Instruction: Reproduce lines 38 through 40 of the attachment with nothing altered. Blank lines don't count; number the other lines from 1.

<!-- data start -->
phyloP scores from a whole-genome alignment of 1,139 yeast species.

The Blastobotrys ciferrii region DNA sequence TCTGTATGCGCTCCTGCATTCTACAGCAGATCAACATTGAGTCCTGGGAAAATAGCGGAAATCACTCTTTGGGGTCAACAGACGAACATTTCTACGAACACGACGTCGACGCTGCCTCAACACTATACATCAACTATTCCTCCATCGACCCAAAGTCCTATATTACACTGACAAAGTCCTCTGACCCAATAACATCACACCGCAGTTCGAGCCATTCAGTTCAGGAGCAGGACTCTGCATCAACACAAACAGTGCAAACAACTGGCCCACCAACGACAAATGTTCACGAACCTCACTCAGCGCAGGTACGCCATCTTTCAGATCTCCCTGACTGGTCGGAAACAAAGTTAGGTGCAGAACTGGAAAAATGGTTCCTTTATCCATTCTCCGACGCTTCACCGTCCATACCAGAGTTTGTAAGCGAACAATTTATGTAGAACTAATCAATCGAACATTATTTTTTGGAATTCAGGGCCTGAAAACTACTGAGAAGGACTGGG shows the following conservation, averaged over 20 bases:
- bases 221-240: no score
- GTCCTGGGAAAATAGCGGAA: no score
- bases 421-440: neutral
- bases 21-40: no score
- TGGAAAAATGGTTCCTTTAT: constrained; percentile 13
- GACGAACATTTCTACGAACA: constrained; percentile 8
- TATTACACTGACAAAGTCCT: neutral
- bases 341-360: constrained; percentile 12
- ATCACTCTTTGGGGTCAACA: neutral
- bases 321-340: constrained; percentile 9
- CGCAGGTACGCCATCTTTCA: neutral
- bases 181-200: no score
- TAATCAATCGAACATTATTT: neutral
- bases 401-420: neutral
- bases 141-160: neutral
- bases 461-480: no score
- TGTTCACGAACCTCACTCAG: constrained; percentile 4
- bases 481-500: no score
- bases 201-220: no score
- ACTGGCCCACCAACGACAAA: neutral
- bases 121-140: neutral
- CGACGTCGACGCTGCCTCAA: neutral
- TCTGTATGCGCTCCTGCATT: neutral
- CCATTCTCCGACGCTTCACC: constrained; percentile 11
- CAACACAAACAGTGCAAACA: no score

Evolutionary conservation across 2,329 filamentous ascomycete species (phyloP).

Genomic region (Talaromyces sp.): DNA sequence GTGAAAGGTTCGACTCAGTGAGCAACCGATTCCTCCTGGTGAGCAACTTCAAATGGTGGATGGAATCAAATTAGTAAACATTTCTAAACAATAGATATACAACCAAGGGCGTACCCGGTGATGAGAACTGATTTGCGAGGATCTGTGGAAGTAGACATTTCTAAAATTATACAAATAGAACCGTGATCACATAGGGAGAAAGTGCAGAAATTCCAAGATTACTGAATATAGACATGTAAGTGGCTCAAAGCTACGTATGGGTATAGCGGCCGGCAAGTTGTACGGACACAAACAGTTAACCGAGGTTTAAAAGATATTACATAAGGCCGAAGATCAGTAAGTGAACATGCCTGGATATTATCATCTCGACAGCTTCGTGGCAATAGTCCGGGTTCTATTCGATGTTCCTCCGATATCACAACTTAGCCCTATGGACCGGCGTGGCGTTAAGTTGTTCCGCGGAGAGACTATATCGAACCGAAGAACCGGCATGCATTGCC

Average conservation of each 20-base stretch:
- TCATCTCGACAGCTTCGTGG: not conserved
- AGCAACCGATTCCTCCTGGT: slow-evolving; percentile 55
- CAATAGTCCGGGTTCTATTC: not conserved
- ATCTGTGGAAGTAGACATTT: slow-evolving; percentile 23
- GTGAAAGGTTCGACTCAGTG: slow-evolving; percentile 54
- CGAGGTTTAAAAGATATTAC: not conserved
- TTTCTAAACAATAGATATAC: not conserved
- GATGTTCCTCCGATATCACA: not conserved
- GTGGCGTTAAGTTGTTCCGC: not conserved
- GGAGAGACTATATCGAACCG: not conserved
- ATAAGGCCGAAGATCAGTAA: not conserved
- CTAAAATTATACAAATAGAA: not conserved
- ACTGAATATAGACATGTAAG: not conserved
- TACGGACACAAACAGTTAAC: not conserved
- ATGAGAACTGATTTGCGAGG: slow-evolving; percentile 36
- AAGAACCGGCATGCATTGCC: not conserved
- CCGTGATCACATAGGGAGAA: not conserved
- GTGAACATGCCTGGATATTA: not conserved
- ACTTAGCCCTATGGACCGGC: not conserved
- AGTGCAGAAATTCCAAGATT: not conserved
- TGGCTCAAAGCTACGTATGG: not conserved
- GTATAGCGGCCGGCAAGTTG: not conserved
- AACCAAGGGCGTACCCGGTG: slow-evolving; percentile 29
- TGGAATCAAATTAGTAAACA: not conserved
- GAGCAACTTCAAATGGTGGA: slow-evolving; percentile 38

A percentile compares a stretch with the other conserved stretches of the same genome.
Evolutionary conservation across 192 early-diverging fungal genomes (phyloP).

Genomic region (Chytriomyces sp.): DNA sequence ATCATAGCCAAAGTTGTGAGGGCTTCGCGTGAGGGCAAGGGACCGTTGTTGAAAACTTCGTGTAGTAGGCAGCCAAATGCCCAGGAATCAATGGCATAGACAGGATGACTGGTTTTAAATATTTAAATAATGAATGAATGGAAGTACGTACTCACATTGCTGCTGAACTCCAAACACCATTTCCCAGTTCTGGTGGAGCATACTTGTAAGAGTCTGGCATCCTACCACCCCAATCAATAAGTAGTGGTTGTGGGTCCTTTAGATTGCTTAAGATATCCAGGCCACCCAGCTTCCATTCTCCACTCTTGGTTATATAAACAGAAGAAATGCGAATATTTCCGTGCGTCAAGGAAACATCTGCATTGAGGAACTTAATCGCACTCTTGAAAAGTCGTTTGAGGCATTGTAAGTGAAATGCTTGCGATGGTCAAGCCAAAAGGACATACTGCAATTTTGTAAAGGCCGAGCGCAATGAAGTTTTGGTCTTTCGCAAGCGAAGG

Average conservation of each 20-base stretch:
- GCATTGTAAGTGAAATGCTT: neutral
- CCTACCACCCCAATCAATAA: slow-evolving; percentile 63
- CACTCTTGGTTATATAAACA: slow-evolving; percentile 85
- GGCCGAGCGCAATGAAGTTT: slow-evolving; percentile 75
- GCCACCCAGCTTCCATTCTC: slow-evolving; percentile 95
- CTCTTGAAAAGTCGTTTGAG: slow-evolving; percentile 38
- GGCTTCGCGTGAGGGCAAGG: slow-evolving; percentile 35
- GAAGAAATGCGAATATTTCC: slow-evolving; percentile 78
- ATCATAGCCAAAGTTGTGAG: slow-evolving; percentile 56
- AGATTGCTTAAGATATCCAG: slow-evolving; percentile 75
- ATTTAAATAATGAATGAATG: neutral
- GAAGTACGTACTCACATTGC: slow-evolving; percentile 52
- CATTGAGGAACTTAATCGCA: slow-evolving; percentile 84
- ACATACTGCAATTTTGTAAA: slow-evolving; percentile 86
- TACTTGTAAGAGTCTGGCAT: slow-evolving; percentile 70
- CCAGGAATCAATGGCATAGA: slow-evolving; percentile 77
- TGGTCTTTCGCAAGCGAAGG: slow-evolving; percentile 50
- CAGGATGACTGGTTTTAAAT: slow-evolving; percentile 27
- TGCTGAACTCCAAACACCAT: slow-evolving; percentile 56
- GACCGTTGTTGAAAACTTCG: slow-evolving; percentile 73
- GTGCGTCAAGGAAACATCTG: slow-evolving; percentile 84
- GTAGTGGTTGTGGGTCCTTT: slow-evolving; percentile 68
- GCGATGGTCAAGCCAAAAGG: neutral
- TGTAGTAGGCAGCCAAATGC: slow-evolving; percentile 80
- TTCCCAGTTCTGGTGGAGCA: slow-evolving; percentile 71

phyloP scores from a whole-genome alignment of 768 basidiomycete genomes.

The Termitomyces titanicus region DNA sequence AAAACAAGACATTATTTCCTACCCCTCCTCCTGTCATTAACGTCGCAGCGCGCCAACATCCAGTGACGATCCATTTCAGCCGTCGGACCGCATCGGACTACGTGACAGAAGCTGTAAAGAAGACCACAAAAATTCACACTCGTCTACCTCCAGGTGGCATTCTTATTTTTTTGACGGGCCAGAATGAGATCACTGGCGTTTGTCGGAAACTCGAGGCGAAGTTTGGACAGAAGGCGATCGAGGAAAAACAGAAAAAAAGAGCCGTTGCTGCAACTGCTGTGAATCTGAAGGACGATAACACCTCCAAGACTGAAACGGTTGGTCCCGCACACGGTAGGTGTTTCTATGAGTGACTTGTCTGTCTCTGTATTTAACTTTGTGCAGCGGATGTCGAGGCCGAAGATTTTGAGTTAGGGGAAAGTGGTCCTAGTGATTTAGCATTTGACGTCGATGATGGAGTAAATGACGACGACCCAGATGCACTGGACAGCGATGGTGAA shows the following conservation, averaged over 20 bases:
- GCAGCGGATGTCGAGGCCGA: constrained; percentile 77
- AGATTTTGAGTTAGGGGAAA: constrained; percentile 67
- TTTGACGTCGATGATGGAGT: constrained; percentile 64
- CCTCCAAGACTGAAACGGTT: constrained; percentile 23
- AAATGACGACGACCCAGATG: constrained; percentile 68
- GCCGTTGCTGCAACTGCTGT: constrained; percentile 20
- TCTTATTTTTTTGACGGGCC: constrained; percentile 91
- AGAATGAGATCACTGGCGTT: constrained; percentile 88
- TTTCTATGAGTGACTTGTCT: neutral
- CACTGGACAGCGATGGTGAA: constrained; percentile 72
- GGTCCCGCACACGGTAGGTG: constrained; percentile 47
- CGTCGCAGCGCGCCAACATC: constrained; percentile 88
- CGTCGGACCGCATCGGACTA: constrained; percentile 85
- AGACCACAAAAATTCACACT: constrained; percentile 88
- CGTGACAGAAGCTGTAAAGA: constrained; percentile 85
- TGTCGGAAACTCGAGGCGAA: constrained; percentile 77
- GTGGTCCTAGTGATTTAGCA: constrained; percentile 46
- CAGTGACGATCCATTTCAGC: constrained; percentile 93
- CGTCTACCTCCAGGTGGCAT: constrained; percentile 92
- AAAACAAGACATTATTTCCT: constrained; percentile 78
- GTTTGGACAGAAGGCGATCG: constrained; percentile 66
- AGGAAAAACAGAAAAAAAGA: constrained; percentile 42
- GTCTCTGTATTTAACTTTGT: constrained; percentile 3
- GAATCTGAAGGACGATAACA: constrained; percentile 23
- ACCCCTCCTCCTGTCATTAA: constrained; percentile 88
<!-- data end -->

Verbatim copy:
- GATGTTCCTCCGATATCACA: not conserved
- GTGGCGTTAAGTTGTTCCGC: not conserved
- GGAGAGACTATATCGAACCG: not conserved